Toronto

Housing advocates, landlords praise loosened rules proposed for secondary suites

City planners are recommending sweeping changes to the rules around secondary suites, which could make it easier for Toronto homeowners to provide rental units like basement apartments — a move backed by some housing advocates and landlords.

Community members welcome 'small steps' amid city's affordable housing crunch

City planners are recommending sweeping changes to the rules around secondary suites — a move backed by some housing advocates and landlords. (David Donnelly/CBC)

City planners are formally recommending sweeping changes to the rules around secondary suites, which could make it easier for Toronto homeowners to provide rental units like basement apartments — a move that's garnering praise from housing advocates and landlords alike.

In a report heading to council's planning and housing committee on Wednesday, chief city planner Gregg Lintern makes the case for loosened regulations that would allow the creation of secondary suites in both new and existing homes. He also advocates for the removal of minimum size guidelines and reduced parking requirements.

The proposed changes also include allowing secondary suites in all townhouses across the city, marking a shift away from the current two-tier system, where downtown townhouses are allowed built-in rentals while suburban ones are not.

"Twenty years ago, when [council] adopted amendments to all comprehensive zoning bylaws of the former municipalities to widely permit secondary suites, secondary suites were still a relatively new concept," Lintern noted in the report.

The recommended changes, he wrote, are based on public feedback and consultations with the province, and would bring Toronto in line with current provincial planning policy.

Community members welcome 'small steps'

Planning and housing committee chair Ana Bailao and Mayor John Tory have previously voiced their support for relaxing the rules, and the proposed changes are also welcome news to Martin Gerwin, co-chair of the Mimico Lakeshore Community Network, who called the city's affordable housing crunch a "crisis."

"Any small steps that are taken to relieve that situation would be very welcome," he said. "This is one thing that would help."

In letters to the committee, various community organizations — including the Advocacy Centre for Tenants Ontario, the Society of Saint Vincent de Paul's Voice of the Poor Advocacy Committee, and the Landlord's Self-Help Centre — also praised the proposed changes.

    Echoing those sentiments, east-end homeowner Shelley Kanitz said she believes relaxed regulations would "definitely" be beneficial to people on both ends of the spectrum — both renters and landlords.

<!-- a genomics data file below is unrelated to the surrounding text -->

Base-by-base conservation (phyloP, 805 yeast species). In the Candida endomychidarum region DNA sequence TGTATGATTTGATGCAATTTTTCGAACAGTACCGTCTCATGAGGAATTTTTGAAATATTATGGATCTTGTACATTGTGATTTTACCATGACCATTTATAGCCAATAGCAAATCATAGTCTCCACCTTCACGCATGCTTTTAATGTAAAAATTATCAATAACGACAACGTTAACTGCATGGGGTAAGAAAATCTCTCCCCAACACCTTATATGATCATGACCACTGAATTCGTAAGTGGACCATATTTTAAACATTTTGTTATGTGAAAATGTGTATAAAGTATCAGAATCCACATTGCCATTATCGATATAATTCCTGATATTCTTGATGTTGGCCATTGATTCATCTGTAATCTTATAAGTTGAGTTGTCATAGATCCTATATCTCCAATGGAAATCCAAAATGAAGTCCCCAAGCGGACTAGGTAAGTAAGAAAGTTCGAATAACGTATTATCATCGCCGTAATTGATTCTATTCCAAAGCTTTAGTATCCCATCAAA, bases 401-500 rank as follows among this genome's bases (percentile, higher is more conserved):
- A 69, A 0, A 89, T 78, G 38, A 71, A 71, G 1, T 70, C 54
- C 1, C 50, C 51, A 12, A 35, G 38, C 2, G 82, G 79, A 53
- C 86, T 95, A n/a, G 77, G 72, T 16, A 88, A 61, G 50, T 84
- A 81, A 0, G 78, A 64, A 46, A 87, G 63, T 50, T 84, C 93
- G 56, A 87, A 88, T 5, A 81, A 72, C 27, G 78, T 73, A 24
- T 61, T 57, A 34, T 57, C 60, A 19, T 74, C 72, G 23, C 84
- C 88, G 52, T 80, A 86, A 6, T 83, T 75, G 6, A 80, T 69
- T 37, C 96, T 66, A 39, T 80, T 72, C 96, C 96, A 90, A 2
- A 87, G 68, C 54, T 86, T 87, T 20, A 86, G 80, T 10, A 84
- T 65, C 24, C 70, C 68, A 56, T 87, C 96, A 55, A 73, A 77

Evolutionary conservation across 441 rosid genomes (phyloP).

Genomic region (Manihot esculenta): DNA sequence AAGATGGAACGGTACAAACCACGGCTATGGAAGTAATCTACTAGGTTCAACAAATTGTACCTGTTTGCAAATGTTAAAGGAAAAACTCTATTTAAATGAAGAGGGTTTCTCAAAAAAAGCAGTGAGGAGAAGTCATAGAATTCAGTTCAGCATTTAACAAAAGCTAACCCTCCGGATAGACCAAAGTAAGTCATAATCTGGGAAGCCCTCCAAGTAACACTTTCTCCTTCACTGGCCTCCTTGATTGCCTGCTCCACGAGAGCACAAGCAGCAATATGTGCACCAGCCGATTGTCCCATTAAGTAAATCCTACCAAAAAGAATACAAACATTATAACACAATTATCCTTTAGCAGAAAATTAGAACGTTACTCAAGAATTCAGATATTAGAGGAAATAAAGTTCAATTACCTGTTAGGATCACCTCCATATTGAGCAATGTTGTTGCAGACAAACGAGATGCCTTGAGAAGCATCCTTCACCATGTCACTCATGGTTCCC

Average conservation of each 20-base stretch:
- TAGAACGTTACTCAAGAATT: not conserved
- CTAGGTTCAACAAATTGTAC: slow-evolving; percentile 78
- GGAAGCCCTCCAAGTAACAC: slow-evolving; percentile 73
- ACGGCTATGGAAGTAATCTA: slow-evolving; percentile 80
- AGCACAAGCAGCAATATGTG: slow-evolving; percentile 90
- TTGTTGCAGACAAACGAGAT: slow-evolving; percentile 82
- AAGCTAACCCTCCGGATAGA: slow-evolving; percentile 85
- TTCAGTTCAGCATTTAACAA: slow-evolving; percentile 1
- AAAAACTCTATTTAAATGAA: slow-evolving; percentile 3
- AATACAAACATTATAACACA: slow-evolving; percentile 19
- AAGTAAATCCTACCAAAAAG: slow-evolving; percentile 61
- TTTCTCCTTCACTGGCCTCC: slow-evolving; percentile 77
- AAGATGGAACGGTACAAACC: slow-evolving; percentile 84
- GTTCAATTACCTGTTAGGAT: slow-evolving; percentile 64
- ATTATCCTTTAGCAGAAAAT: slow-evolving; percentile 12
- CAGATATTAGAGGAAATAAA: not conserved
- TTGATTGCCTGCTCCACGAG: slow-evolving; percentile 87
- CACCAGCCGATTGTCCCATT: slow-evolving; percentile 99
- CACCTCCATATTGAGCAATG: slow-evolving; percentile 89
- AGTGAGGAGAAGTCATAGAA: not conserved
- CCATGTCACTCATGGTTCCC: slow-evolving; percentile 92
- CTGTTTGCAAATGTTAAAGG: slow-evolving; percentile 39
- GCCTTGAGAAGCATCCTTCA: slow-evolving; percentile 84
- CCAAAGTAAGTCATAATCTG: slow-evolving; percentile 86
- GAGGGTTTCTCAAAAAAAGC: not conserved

When Shelley Kanitz bought a small Toronto bungalow in 2016, she had two big plans for it: a massive renovation and a legal basement rental suite. But because the redesigned house was considered new, she soon learned it didn't meet a zoning condition that only allows homes older than five years to have secondary suites. (Martin Trainor/CBC News)

    Speaking to CBC Toronto last November, she shared her experience constructing a home with a basement apartment, only to learn that because the house was brand new, it didn't meet the time-based zoning condition that only allows homes older than five years to have secondary suites. 

    "For me, this change might be a little late," she said on Monday, noting she's now making income from hosting international students instead of long-term tenants.

      Landlord advocate Kayla Andrade said the changes are needed to put more supply in the market, but said more needs to be done to encourage homeowners to get on board.

      "There's levels of barriers ... We need to start utilizing what we currently have," continued Andrade, president of advocacy group Ontario Landlords Watch.

      City numbers suggest there is limited interest in offering legal units, with only around 2,000 people applying to the city  over the roughly two decades since the suites were first permitted — while around 70,000 people in total are thought to live in secondary suites, both legal and illegal, across Toronto.

      About the Author

      Lauren Pelley

      City Hall reporter

      Lauren Pelley is a CBC reporter in Toronto covering city hall and municipal affairs. Contact her at: lauren.pelley@cbc.ca

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